According to its Web site:
“No Database, No Web Application” means that you can create your own exhibits using just a text editor. . . It’s quite easy to make exhibits. We even let you copy data straight out of a boring spreadsheet and convert it into an exhibit automatically. . . .
The advantages of Exhibit are as follows:
- No traditional database technology involved even though Exhibit-embedding web pages appear as if they are backed by databases. So you don’t have to design any database, configure it, and maintain it. After all, if you only have a few dozens of things to publish rather than thousands, why would you spend so much effort in dealing with database technologies?
- No server-side code required even though Exhibit-embedding web pages are heavily templated. So, there is no need to learn ASP, PHP, JSP, CGI, Velocity, etc. There is no need to worry which server-side scripting technology your hosting provider supports.
- No need for web server if you only want to create exhibits and keep them on your own computer for your own use. They work straight from the file system.
We also provide a complementary service called Babel that lets you convert data from various sources, including tab-separated values (copied straight from spreadsheets) and Bibtex files, into formats that Exhibit understands.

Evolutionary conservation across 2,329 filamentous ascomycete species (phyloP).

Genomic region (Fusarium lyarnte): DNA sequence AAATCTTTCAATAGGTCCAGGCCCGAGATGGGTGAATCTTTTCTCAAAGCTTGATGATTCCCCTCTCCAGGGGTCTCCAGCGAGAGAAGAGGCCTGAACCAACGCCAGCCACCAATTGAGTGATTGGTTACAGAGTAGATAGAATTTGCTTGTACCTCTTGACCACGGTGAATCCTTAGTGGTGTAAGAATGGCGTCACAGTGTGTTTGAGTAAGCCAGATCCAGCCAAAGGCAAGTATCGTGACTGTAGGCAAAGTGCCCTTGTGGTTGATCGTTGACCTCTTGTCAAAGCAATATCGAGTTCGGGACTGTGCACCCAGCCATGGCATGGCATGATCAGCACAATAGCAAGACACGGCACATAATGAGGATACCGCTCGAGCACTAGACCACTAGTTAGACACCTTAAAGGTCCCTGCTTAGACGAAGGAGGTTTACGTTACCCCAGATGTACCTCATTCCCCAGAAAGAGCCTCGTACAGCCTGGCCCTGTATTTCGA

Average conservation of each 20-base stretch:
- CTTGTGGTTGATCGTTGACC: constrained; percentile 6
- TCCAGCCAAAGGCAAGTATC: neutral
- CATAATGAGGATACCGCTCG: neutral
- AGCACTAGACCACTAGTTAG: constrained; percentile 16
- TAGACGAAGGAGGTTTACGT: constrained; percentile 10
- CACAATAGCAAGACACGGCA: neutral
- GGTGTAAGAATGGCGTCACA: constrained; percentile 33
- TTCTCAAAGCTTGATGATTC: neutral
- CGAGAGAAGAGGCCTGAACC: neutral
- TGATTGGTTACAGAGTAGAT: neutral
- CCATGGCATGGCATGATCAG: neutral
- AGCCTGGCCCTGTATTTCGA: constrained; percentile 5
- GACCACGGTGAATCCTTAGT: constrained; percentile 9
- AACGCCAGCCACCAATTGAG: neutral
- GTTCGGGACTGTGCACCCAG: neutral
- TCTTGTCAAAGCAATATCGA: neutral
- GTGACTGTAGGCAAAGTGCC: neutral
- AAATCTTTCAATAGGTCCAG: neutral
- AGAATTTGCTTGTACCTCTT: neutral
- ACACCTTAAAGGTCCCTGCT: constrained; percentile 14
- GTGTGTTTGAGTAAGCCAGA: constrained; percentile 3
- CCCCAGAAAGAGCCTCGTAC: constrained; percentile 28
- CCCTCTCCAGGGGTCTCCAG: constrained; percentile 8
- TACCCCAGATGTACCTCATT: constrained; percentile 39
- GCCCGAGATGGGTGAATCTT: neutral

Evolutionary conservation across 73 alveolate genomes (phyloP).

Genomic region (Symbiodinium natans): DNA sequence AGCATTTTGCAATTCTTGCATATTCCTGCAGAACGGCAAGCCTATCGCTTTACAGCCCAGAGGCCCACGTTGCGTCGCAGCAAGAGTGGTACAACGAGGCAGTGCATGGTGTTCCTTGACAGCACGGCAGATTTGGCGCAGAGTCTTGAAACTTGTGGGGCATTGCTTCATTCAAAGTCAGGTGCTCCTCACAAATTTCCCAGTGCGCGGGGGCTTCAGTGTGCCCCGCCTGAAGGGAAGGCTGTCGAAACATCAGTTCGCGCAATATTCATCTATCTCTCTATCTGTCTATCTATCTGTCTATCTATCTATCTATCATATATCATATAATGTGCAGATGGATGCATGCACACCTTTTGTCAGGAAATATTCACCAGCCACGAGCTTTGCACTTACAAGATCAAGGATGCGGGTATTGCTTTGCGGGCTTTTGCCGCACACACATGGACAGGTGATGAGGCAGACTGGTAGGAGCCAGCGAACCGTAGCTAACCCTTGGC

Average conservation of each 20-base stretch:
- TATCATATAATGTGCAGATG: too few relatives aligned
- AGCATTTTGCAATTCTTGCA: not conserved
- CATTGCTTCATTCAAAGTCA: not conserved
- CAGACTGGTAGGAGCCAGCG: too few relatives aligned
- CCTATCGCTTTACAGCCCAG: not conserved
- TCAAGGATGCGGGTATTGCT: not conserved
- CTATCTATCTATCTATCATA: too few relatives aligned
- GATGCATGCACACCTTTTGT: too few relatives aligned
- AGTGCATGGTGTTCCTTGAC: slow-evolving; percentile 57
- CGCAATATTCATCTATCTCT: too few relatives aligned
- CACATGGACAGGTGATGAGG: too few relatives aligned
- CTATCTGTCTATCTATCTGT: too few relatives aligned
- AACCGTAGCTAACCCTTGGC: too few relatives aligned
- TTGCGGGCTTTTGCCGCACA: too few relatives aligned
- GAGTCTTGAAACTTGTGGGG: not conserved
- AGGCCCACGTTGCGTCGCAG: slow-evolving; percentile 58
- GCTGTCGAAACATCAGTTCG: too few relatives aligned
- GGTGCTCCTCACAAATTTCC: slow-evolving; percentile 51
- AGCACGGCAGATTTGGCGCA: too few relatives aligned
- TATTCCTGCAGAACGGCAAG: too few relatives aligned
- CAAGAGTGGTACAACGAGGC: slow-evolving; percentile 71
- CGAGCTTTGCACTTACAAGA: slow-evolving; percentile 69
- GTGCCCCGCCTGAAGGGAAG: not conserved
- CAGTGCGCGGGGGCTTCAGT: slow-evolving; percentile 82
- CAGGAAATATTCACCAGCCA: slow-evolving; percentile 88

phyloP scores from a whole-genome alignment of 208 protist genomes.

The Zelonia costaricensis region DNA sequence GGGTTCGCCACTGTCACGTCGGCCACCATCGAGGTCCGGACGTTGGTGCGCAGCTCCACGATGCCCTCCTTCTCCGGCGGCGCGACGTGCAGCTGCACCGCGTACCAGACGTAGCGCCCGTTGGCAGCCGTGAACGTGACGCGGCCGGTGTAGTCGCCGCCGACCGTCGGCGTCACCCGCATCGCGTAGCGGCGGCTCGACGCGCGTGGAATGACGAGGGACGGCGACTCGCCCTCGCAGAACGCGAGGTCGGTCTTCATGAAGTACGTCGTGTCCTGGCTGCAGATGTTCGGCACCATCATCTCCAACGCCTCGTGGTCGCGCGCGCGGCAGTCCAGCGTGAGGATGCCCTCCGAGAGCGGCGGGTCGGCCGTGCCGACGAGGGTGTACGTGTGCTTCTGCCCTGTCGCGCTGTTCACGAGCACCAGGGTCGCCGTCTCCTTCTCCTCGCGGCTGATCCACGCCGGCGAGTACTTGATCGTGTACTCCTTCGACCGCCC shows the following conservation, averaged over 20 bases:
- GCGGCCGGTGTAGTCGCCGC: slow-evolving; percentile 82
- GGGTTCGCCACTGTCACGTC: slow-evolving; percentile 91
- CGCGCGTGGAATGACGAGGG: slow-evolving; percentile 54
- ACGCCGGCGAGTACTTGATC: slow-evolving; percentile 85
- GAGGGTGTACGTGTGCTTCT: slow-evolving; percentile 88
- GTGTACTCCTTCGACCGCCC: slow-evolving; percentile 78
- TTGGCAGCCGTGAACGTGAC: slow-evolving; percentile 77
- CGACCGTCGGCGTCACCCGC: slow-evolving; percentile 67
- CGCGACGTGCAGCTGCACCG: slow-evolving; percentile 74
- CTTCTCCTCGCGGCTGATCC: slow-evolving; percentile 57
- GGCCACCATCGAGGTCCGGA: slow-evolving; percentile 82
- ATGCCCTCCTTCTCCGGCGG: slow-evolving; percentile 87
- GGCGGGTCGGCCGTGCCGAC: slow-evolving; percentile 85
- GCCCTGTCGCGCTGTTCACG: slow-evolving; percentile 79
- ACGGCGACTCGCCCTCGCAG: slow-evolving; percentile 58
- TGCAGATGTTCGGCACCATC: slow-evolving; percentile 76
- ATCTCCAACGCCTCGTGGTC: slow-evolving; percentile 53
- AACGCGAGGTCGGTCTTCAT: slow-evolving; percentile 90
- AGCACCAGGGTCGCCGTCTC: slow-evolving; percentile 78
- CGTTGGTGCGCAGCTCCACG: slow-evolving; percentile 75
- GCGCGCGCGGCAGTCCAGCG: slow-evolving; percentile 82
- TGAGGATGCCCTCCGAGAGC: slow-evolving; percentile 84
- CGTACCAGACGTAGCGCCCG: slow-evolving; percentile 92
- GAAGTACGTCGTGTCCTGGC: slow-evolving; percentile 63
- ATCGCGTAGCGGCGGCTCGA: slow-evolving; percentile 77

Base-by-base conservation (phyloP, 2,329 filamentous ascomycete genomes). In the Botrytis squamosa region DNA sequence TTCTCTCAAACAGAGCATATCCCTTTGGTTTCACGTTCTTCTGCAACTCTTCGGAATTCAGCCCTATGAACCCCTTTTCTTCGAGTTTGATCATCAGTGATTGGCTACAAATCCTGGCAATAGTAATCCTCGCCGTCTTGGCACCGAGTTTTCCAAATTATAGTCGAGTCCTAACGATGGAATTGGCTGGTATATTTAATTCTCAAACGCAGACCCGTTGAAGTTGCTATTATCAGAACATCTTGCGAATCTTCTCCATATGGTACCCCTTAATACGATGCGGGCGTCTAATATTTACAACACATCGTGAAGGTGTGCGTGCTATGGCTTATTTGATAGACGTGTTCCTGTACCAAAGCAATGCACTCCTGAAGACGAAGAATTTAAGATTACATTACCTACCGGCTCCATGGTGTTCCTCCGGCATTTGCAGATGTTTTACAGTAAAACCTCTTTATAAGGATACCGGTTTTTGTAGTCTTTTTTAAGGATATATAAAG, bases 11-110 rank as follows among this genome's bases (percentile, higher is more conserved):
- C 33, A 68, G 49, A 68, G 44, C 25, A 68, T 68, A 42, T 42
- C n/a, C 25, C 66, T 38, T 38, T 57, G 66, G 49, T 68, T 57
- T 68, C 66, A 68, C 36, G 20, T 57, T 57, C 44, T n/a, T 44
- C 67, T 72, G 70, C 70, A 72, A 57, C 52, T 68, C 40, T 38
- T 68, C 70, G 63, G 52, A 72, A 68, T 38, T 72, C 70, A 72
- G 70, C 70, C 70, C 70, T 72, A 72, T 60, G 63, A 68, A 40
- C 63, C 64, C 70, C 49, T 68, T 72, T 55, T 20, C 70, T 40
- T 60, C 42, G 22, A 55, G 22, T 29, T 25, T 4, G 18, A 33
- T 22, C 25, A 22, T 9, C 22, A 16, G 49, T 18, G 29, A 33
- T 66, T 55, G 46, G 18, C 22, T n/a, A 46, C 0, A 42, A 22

The Exhibit Web site offers a growing list of helpful tutorials and some live examples of database-related “exhibits,” one of which is this U.S. Presidents’ example that shows maps, timelines, thumbnails and other nifty displays (see the actual site for the interactive displays):
You can get Exhibit today and embed it in your own Web site (more on this to come!).
To learn more about the background to this project, please see the submitted paper, Exhibit: Lightweight Structured Data Publishing, submitted to WWW, 2007, by David Huynh, Robert Miller, and David Karger.
Gentlemen, on behalf of the community, let me say, “Thanks! Most excellent work!” It’s discoveries like these that make the Internet so worthwhile.